Air transport in the USA: Mass loss of employees

After plans for early retirement, voluntary departure and the application of unpaid leave, the airlines have decided, except in the event of an agreement with the government on the extension of the subsidies, to lay off the employees en masse, and it could that’s up to 19,000 people for American Airlines and 13,000 people for United Airlines.

These two carriers, in addition to Delta, United and Southwest waited until the end of September to make this decision. The loan offered by the finance ministry to seven airlines is $ 25 billion, but that will not change anything since it is not dedicated to salaries, but to other expenses.

According to figures released, the attendance rate at airports in the United States is down 60% to 70% compared to the same period last year. We need a new support plan by the government, this is what the unions have been claiming for several weeks in Washington, calling for an extension of the subsidy program, estimating a total loss of 100,000 employees.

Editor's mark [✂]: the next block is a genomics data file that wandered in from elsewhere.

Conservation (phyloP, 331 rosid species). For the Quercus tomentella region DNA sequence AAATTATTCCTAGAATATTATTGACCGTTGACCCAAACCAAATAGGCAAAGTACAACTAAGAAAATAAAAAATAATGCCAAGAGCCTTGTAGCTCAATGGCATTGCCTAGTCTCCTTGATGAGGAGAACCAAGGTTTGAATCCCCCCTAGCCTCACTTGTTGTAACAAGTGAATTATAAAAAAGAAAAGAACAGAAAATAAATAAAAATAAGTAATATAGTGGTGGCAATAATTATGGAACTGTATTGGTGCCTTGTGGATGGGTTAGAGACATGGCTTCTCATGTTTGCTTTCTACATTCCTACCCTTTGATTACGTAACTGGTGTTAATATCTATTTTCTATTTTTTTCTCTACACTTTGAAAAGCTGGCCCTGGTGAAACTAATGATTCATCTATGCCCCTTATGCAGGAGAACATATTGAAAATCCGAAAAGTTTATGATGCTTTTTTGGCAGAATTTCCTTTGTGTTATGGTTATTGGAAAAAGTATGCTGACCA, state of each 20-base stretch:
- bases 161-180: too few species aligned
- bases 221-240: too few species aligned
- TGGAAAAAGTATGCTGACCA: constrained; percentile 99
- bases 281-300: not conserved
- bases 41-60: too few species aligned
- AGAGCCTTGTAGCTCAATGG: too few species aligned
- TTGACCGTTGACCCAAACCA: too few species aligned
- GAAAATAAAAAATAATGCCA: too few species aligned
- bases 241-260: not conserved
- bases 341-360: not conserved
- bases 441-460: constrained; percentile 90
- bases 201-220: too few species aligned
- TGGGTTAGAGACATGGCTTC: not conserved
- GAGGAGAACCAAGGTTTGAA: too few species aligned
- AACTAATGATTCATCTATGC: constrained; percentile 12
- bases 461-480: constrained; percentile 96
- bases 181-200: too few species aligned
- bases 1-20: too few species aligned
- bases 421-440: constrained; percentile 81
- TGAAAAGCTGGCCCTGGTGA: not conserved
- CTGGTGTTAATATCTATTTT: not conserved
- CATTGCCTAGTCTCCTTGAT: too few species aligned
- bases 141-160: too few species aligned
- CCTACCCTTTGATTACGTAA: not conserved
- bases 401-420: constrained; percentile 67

In addition, the loss of jobs affects almost all sectors. Government aid is helping businesses recover, but that will soon expire. The Disney group is suffering from the Covid crisis after having recorded record results in 2019, and announces the loss of 28,000 jobs in the United States in its theme park, cruise and distribution activities … after the loss already of 4.7 billion dollars.

IATA remains pessimistic about the future of air transport and expects a considerable drop which expects a drop of 66% in 2020 compared to 63% before. According to the association, the impact of the Covid-19 pandemic should continue to be felt, since the return to the level before the health crisis is not expected before 2024.

The United States remains the country most affected by the pandemic, with no less than 205,024 dead and 7 million recorded cases, followed by Brazil, Mexico and the United Kingdom. The government recently decided to distribute 150 million rapid tests to detect the virus in 15 minutes. WHO said the poorest countries will be able to benefit from its rapid tests within the next six months.

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